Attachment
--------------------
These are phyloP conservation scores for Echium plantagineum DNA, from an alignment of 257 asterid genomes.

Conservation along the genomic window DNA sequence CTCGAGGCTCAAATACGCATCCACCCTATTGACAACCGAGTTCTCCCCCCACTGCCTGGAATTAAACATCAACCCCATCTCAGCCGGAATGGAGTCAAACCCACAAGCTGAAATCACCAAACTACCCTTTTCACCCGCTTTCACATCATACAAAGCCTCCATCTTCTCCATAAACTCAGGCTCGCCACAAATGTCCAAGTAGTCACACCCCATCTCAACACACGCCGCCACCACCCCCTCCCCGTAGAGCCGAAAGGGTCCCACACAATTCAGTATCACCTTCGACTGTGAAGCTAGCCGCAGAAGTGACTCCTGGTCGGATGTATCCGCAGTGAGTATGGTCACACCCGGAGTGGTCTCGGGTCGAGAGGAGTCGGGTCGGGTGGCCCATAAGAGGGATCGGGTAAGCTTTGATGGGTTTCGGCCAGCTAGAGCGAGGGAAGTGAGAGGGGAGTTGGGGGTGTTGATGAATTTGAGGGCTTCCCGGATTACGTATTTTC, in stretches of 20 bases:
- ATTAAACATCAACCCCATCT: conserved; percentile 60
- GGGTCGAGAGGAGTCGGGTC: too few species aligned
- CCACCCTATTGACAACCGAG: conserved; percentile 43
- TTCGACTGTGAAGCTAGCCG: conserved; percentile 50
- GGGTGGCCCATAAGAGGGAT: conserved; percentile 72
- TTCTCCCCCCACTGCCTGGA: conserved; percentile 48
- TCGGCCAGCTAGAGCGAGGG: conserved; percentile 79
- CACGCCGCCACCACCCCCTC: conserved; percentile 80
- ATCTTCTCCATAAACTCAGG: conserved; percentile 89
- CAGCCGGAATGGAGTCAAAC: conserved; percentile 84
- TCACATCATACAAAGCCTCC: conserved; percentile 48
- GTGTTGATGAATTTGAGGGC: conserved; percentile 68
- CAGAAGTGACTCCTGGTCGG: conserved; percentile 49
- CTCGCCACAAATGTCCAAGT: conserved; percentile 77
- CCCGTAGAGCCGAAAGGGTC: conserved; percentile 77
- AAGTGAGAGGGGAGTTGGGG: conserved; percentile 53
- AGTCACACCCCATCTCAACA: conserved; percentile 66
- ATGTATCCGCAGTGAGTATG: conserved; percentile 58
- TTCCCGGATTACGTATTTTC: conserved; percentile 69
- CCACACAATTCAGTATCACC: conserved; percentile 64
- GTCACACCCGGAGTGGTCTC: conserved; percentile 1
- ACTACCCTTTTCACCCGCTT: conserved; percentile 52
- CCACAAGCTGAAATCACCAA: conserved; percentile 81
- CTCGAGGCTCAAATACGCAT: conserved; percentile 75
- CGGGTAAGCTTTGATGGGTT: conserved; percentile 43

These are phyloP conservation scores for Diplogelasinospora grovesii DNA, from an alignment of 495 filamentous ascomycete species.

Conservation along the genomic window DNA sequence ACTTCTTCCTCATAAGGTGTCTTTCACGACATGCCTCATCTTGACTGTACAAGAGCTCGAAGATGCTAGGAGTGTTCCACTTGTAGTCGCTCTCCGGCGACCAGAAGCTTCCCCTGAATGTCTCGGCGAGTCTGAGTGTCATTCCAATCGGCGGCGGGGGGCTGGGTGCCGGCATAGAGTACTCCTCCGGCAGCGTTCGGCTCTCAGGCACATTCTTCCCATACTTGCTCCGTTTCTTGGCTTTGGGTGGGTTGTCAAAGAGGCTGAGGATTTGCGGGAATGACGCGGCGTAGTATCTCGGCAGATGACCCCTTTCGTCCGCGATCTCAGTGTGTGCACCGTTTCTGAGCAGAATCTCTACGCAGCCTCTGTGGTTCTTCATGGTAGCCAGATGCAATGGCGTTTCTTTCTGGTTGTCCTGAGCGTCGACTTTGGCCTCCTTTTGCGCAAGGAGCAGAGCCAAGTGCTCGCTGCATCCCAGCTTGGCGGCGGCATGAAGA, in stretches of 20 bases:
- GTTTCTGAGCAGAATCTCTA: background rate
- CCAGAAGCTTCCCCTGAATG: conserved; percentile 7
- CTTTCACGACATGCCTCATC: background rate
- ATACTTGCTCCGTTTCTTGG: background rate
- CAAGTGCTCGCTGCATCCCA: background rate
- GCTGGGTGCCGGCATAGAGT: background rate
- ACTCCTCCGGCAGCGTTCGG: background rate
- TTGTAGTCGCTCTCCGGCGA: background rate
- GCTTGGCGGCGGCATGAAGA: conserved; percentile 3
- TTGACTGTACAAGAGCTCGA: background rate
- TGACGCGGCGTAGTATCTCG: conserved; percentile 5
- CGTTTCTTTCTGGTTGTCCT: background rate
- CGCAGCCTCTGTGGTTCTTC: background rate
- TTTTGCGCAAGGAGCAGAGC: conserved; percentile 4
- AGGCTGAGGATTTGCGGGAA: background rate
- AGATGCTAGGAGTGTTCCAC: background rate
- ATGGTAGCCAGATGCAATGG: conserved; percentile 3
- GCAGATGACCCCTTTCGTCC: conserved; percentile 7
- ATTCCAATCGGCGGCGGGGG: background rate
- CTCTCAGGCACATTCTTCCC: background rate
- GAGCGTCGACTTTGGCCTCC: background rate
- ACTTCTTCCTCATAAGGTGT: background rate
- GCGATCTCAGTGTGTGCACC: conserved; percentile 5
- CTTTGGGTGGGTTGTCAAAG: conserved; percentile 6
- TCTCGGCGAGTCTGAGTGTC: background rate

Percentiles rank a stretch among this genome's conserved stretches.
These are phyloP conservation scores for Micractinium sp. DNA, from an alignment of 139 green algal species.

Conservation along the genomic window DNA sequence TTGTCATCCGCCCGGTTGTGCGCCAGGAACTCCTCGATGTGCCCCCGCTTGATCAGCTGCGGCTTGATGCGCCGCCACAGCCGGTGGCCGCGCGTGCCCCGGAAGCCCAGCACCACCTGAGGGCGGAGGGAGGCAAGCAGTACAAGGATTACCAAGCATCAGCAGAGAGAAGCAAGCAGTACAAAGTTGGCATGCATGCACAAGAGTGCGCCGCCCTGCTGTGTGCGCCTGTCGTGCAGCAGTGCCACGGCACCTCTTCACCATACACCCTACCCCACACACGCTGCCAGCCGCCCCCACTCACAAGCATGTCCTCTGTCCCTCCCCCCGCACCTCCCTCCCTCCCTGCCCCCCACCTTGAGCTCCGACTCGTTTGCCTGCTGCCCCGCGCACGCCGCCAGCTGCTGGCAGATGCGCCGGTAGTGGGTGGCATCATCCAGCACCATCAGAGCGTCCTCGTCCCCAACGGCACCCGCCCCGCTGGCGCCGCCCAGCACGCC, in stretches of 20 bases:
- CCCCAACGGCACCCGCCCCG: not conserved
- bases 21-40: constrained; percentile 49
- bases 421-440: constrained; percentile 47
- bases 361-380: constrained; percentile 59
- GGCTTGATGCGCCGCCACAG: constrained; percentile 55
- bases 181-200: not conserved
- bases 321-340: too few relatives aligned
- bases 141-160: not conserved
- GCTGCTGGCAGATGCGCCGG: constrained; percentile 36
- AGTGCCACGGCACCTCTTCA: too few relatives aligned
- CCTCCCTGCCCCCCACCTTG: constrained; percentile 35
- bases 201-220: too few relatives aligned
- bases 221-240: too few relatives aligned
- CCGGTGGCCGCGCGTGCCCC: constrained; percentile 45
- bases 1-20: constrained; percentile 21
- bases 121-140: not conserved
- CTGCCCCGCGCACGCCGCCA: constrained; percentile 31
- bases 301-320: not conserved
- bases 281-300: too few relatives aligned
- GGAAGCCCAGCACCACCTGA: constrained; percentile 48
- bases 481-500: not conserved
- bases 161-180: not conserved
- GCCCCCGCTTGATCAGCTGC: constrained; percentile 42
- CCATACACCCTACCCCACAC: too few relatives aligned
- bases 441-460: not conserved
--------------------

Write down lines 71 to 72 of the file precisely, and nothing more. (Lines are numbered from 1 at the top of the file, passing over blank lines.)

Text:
- CCGGTGGCCGCGCGTGCCCC: constrained; percentile 45
- bases 1-20: constrained; percentile 21